Are There Actually Any Shortcuts When It Comes To Saving That Massive 20% House Deposit?

House deposit
Contributor: Tayla Gentle

Well, what have we got here? A budding first homeowner by the looks of it. Congratulations, you’re one step closer to not having to label your own food in fear of your dodgy housemate scoffing it all. But before we get ahead of ourselves let’s talk first home logistics.

The whole process when you’re the new kid on the buying block can be overwhelming. Like where do I start? Do I need a lawyer? What’s LMI? Can someone explain stamp duty? When should I get pre-approval and from who? Lordy, my head already hurts. Thankfully, we’ve got Andrew Bartolo – ME Bank’s General Manager of Home Loans – on the phone to sort this bizness out for us.

1. I want to buy a house (yeewww!) but what’s the first, second and third thing I should do?

According to Bartolo, buying a home is more than just hitting up an auction, raising your hand and getting the keys. First thing’s first, you gotta get your finances in order and save a lump sum deposit. 

“Get a rough estimate of how much you need for a deposit and related costs, calculate your regular home loan repayments, and then build a strong savings history by showing you can meet those repayments without overspending,” he says. 

“Next you can start determining your borrowing limit. How much you can borrow is important – it will shape where and what you can afford to buy. Our Borrowing Calculator can give you an idea of how much you can afford to borrow but there’s no substitute for speaking with your ME Mobile Banker,” he continued. 

Then, you’ll want to draw up your dream (but realistic!) home and start getting a feel for what’s on the market. Like, do you want a big backyard? In that case, the city probably isn’t for you. Hit up a bunch of inspections and start narrowing down any potential properties. 

Only once you’ve ticked these three steps off should you start looking at things like home loan pre-approval. Slow and steady buys you that dream house, gang. 

2. Is paying for LMI worth it or is it better to save for a 20% deposit?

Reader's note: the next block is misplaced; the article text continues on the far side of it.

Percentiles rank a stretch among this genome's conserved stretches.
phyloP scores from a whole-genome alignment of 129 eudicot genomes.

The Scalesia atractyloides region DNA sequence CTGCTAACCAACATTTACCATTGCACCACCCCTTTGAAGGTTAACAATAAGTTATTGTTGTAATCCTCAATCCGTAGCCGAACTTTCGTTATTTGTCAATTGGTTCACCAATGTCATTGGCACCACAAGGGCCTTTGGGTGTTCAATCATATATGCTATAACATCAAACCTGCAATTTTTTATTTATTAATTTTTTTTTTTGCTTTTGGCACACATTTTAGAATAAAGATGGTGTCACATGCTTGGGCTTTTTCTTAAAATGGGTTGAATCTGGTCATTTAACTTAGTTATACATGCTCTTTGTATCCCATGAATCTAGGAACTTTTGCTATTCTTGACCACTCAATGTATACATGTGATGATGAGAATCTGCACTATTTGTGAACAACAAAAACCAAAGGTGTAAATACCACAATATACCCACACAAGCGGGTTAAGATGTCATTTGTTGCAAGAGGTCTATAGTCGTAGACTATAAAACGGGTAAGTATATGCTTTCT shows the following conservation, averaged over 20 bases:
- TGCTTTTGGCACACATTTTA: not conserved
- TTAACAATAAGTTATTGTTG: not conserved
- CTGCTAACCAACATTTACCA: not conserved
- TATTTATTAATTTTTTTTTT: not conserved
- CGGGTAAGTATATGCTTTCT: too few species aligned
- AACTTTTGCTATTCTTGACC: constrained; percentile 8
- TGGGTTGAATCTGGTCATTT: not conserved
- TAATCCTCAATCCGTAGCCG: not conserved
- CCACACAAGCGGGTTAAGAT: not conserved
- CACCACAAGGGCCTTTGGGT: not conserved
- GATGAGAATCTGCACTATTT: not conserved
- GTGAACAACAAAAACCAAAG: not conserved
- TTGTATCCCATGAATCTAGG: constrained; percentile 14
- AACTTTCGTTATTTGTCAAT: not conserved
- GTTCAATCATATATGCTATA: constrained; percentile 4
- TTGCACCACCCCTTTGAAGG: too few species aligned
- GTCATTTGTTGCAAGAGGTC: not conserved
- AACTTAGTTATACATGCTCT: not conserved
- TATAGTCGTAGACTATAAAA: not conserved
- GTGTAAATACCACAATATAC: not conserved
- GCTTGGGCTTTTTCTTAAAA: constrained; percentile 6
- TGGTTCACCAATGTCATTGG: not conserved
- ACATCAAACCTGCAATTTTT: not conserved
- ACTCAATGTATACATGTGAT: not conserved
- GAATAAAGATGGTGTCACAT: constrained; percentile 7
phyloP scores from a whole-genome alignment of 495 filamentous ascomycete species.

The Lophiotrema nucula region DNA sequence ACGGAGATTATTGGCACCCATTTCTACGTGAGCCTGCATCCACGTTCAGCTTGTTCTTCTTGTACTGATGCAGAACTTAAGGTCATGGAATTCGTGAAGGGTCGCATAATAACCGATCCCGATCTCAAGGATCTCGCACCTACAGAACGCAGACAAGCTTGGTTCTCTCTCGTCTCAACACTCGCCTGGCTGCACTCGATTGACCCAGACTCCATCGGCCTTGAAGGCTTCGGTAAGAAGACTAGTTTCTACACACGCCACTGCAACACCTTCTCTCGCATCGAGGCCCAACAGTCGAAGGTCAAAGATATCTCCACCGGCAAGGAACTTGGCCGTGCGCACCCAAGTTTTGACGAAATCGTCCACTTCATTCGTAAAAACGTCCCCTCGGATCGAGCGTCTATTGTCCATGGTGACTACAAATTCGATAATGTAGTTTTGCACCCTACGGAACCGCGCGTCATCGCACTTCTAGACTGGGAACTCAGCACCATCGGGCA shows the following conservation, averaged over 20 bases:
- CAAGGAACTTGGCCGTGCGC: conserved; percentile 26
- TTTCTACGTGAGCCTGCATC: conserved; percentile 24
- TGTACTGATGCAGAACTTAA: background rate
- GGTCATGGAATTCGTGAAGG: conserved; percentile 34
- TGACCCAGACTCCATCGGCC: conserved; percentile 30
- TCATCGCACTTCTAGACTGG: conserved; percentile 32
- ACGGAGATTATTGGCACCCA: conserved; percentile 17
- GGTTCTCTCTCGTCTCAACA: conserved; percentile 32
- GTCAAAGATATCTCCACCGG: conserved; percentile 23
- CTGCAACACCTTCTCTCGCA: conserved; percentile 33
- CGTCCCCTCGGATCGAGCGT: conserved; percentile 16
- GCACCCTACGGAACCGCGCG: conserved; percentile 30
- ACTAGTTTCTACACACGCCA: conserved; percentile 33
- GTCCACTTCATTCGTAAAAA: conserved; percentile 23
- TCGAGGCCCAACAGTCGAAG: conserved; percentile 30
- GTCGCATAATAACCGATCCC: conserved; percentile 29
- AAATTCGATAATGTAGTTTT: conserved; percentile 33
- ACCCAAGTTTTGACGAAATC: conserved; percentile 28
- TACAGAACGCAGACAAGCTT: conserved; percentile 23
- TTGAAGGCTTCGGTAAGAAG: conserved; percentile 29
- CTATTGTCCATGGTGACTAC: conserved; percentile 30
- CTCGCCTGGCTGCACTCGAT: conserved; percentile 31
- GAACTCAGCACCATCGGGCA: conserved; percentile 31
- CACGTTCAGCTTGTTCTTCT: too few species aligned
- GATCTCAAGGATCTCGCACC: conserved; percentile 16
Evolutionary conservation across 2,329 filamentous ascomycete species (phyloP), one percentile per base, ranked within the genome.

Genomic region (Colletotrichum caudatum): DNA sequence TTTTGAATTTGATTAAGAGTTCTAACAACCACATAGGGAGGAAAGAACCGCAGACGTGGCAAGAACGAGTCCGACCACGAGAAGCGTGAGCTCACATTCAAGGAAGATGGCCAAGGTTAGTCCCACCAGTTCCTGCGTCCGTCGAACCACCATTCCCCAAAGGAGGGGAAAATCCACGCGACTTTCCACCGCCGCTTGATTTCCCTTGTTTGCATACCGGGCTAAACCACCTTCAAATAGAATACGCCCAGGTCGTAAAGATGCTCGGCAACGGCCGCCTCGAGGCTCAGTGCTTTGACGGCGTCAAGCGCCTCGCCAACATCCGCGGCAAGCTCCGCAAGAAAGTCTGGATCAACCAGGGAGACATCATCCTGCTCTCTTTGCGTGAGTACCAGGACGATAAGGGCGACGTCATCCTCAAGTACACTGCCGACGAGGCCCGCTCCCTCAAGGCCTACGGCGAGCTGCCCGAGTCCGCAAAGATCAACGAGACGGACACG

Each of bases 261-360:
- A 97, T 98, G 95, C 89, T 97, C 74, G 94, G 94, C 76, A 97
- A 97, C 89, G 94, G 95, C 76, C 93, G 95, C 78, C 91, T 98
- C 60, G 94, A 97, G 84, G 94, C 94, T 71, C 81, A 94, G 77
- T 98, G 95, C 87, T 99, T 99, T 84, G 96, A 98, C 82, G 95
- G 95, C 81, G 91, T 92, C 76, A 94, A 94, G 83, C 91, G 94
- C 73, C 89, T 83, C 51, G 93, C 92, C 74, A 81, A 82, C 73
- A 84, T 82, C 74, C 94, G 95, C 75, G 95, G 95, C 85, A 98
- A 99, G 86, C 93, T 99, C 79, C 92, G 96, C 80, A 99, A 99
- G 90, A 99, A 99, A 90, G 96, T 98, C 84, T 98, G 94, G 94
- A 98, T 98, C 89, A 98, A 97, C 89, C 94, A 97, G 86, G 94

What the actual hell is LMI and do I want it? Lenders Mortgage Insurance is a not-so-little add-on if you’ve borrowed more than 80% of your home’s value, AKA, you have a deposit of less than 20%. Basically, it protects the lender. Not you. Sorry to be a bummer. LMI is there to cover their losses if you can’t make repayments, which is also known as a ‘default’ on the home loan. 

According to Bartolo, it’s normally best to save the largest deposit amount possible – at least 20% if you can manage.” Why? Because that lump sum is not only money you won’t have to pay interest on later but it also lowers your chance of having to pay LMI at all. 

3. Can someone explain maximising interest to help me save? Because please sir, I want some more

In good news for little Olivers everywhere, there are definitely a bunch of ways to maximise interest. Like, online savings accounts can sometimes offer a higher interest rate than everyday accounts. So shopping around is always a good idea. 

That said, Bartolo reckons a strong savings plan is often better for your piggy bank than the interest you can earn. After all, #COVID has our interest rates super low at the moment. He recommends making changes like downgrading to a cheaper rental, swapping your gas guzzler for a more affordable ride and making the most of your tax deductions. 

“Remember to pace yourself, too. Eating soggy cereal every day instead of smashed avo is a sure-fire way to burn out. If you’re not enjoying yourself, you may end up resenting your savings plan and not sticking to it at all,” he says. 

Preach. I’m here for moderation AND a decent looking savings account. As I’m sure you are, too. For more helpful information, contact a ME Mobile Banker.